I find it really galling that they essentially claim I'm bogging down their network at 1.5GB, while they have no trouble selling 3GB contracts -- so these users are not bogging down their network then? They're just scam artists, thieves and monopolists.

How the hell do people use 5GB of 3G? I'm serious. Do you not have wifi at home? Do you stream videos all day? I've never hit 500MB, and I use it constantly outside wifi. Seriously, what the fuck you do you people do on your phones to consume gigabytes of data? Do you not have shit to do, or just spend the entire day, wherever you are, looking at your phones?
post #12 of 78
Quote:
Originally Posted by alienzed View Post

The Top 5% figure makes no sense, what if it's a slow month some regular user just happens to in that top 5%, it should certainly only affect users that are actually using a significant percentage of available bandwidth on a per region basis. Otherwise it's just stupid.

I actually got one of those dreaded high-usage emails yesterday, and it made it clear I wouldn't get throttled over a single month of "top 5%" usage. So it's not quite as bad as THAT, but still.

For a communications company you'd think AT&T would be better at, you know, communicating.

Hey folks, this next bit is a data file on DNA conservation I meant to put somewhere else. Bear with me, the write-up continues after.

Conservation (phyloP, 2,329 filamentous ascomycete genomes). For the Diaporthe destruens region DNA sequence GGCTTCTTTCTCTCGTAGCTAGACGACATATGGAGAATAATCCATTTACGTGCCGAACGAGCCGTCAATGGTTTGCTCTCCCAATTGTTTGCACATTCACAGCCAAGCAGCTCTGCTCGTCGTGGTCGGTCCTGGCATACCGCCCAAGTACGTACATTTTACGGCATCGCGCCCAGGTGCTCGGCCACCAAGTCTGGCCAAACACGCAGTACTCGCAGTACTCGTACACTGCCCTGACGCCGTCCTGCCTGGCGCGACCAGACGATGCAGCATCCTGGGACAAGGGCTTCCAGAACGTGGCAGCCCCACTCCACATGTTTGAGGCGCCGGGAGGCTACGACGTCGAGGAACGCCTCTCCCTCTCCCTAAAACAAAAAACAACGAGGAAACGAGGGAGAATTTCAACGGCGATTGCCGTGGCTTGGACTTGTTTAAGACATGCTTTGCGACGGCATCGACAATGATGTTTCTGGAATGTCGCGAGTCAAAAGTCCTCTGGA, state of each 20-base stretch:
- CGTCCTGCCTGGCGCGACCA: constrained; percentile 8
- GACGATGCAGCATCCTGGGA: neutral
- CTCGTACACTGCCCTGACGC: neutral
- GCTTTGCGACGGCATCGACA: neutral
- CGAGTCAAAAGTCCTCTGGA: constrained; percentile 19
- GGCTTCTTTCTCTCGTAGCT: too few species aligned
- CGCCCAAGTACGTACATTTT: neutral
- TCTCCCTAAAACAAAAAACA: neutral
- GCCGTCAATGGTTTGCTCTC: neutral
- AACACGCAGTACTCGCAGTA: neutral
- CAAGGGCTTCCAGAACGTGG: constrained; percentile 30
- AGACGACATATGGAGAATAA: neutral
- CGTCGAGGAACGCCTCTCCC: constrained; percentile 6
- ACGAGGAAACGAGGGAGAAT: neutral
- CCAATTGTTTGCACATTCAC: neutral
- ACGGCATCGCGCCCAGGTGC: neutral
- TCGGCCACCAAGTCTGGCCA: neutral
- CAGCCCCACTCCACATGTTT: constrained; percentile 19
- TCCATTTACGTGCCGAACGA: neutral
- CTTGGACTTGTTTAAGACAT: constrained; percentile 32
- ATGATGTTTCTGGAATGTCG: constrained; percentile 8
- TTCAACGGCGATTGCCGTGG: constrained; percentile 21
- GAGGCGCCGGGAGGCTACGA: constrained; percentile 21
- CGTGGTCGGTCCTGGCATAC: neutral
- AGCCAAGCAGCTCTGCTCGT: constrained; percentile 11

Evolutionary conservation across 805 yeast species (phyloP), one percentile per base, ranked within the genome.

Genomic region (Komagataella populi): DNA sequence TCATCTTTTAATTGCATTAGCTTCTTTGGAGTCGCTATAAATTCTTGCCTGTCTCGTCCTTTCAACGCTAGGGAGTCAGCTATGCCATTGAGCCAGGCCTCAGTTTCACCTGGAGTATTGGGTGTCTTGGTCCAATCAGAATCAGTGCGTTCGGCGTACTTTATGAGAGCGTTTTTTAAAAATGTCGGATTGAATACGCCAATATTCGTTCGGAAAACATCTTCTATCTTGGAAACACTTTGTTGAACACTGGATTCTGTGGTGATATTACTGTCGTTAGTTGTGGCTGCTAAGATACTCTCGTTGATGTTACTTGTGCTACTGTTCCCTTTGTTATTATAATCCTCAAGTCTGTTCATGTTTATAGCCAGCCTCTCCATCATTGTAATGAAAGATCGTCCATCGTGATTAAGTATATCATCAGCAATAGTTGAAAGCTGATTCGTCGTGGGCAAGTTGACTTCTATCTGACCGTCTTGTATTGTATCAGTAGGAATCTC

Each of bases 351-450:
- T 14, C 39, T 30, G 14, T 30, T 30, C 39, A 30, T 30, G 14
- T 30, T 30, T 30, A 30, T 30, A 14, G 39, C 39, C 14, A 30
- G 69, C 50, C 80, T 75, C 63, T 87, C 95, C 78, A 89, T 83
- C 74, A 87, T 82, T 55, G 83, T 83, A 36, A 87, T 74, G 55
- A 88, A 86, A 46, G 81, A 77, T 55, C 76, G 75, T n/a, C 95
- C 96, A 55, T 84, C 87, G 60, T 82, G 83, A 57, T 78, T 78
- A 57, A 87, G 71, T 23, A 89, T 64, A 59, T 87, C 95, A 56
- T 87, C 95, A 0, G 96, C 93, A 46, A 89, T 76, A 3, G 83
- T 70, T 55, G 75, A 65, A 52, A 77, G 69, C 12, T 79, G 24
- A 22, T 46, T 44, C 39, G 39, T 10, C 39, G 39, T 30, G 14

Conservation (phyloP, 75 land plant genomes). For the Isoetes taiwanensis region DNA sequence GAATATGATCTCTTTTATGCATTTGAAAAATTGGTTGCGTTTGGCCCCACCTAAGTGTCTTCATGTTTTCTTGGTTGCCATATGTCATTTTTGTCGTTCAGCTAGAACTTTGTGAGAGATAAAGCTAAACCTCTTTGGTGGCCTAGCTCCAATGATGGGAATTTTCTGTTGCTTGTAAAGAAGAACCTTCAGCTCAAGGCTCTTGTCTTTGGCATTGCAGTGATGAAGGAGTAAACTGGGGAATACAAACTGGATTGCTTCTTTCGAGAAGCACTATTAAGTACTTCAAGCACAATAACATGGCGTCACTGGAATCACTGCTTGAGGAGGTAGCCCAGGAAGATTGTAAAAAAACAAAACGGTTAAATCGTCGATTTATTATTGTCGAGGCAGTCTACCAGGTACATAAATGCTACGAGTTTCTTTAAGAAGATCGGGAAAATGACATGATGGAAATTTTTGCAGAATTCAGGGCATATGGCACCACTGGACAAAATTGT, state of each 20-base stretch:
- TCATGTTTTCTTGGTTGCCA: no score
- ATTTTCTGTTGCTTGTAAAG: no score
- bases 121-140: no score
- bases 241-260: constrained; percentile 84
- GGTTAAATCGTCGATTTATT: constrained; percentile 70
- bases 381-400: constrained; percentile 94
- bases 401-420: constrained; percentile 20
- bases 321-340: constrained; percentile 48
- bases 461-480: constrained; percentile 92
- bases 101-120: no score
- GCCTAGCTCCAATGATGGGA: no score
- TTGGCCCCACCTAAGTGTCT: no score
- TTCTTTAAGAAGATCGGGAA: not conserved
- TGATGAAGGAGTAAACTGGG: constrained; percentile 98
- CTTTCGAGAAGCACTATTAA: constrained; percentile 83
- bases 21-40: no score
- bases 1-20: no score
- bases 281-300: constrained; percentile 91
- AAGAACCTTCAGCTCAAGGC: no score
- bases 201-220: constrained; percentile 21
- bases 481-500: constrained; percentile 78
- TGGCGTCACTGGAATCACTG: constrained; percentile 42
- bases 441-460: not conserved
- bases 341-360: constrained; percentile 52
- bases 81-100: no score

post #13 of 78
Quote:
Originally Posted by GalaxyTab View Post

This is good news. Nice to see a win for the consumer.

AT&T's throttling practices with their grandfathered unlimited users is BS and ruins the unlimited aspect of it.

Who wants an unlimited supply of slow internet speeds?

True, but is the contract for unlimited data amounts or unlimited data speed?

I can see the need for throttling in extreme cases, but starting the throttling at such low levels is going way too far.
post #14 of 78
Quote:
Originally Posted by Wiggin View Post

True, but is the contract for unlimited data amounts or unlimited data speed?

I can see the need for throttling in extreme cases, but starting the throttling at such low levels is going way too far.

Or unlimited time. Surely even the dullest people understand that unlimited is defined as being a specific metric not all possible metrics.

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post #15 of 78
Well throttling is a bone-headed move by AT&T -- they should look at the data use over the entire time as a customer. i.e. if I am a customer since 2007 with the original iPhone, compared to all other users, how many days, weeks, months of those years have I used as the top 5% -- guaranteed in my case, the numbers would indicate that AT&T made money on me, and they can afford me doing top 5% once in a while because they have made their money on me over YEARS of low/average data usage!

So much for common sense at the old phone company.
post #16 of 78
Quote:
Originally Posted by Slurpy View Post

How the hell do people use 5GB of 3G? I'm serious. Do you not have wifi at home? Do you stream videos all day? I've never hit 500MB, and I use it constantly outside wifi. Seriously, what the fuck you do you people do on your phones to consume gigabytes of data? Do you not have shit to do during the day?

You use it constantly to do WHAT, exactly? Play Solitaire?